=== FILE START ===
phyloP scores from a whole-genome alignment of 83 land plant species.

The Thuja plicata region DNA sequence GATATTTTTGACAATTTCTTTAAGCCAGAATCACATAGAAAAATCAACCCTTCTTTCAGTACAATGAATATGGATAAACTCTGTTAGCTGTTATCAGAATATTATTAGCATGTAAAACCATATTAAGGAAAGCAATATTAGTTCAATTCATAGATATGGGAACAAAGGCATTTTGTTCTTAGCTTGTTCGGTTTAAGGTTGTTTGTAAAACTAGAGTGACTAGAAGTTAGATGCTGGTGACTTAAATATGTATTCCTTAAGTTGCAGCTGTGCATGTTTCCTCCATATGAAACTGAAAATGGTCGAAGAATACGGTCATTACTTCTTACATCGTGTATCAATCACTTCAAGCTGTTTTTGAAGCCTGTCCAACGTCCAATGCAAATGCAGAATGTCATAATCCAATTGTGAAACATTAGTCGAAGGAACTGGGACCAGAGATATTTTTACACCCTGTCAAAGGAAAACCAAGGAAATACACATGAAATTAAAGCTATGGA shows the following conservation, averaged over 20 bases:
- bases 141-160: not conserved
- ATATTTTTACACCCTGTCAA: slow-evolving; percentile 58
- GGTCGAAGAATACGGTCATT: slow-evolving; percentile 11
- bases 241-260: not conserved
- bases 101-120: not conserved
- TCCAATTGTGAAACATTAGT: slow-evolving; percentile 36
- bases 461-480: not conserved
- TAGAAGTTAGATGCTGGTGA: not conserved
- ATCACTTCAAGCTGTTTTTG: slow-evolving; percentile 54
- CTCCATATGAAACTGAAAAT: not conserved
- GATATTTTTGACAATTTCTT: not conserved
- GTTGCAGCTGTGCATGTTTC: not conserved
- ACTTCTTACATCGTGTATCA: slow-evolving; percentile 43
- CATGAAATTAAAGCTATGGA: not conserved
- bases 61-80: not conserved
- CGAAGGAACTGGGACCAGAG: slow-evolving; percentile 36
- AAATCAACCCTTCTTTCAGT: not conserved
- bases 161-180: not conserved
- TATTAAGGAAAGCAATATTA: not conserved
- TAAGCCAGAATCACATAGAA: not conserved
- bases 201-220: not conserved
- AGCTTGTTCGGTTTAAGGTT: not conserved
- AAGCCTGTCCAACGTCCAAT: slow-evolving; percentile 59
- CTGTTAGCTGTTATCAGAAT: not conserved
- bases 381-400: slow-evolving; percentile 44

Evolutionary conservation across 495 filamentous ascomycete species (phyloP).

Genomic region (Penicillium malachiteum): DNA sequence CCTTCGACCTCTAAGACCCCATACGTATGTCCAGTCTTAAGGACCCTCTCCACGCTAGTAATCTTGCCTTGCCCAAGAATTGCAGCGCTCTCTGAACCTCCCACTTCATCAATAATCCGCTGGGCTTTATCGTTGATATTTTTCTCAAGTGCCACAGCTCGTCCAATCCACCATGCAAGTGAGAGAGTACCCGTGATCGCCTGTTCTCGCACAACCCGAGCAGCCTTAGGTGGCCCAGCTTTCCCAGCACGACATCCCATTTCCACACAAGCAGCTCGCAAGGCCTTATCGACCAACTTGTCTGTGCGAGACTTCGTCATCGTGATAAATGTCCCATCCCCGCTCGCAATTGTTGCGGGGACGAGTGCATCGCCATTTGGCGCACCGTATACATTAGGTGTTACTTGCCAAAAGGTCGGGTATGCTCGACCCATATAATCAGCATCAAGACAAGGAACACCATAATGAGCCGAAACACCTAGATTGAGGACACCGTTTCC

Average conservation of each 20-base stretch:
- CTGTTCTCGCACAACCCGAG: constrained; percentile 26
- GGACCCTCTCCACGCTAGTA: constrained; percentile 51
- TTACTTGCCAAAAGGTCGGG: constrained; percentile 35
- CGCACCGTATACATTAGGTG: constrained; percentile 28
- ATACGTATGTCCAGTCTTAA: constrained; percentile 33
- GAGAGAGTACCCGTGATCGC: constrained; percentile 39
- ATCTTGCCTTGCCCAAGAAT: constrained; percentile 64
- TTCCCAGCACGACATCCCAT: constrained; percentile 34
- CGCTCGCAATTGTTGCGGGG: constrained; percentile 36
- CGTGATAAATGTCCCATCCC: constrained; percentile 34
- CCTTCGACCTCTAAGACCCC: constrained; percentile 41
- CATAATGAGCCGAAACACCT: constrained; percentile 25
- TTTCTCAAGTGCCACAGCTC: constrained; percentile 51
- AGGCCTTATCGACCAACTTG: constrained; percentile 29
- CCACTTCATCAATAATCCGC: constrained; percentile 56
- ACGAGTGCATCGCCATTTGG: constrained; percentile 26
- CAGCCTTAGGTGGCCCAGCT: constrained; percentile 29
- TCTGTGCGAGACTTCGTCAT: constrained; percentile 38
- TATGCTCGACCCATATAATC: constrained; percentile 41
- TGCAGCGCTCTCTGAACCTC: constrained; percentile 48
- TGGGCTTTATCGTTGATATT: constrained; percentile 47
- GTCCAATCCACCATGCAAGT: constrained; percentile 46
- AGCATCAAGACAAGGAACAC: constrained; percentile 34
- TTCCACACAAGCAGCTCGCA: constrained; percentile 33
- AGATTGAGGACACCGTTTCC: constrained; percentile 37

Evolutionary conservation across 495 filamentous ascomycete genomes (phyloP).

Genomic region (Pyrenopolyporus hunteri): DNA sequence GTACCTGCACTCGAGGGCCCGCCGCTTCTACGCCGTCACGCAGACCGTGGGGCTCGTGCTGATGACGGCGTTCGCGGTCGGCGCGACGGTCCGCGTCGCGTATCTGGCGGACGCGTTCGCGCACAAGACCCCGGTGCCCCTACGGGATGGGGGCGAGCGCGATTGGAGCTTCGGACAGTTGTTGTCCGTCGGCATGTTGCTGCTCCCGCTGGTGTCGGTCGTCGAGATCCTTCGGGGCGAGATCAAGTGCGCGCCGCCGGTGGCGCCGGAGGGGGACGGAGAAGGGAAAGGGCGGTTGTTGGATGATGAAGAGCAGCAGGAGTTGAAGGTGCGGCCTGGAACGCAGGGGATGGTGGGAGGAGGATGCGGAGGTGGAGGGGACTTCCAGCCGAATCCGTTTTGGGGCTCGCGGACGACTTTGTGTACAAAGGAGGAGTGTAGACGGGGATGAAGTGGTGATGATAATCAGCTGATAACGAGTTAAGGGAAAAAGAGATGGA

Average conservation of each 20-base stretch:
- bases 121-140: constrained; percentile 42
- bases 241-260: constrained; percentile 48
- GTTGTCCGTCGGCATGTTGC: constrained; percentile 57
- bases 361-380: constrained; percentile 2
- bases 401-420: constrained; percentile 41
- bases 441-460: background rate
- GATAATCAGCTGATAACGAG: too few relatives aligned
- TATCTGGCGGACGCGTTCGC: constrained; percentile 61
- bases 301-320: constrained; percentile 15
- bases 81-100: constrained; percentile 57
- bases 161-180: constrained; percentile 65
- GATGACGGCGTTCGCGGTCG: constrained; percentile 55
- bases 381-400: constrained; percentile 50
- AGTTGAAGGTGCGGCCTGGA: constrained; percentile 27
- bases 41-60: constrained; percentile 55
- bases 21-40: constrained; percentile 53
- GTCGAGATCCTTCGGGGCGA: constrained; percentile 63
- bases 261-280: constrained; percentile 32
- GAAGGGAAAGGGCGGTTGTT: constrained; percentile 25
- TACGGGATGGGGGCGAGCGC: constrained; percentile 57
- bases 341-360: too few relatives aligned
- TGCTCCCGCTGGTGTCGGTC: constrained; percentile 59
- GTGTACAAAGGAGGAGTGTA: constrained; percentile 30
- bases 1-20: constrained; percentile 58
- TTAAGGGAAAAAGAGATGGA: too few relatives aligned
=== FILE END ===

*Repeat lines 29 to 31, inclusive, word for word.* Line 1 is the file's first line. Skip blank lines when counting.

Genomic region (Penicillium malachiteum): DNA sequence CCTTCGACCTCTAAGACCCCATACGTATGTCCAGTCTTAAGGACCCTCTCCACGCTAGTAATCTTGCCTTGCCCAAGAATTGCAGCGCTCTCTGAACCTCCCACTTCATCAATAATCCGCTGGGCTTTATCGTTGATATTTTTCTCAAGTGCCACAGCTCGTCCAATCCACCATGCAAGTGAGAGAGTACCCGTGATCGCCTGTTCTCGCACAACCCGAGCAGCCTTAGGTGGCCCAGCTTTCCCAGCACGACATCCCATTTCCACACAAGCAGCTCGCAAGGCCTTATCGACCAACTTGTCTGTGCGAGACTTCGTCATCGTGATAAATGTCCCATCCCCGCTCGCAATTGTTGCGGGGACGAGTGCATCGCCATTTGGCGCACCGTATACATTAGGTGTTACTTGCCAAAAGGTCGGGTATGCTCGACCCATATAATCAGCATCAAGACAAGGAACACCATAATGAGCCGAAACACCTAGATTGAGGACACCGTTTCC

Average conservation of each 20-base stretch:
- CTGTTCTCGCACAACCCGAG: constrained; percentile 26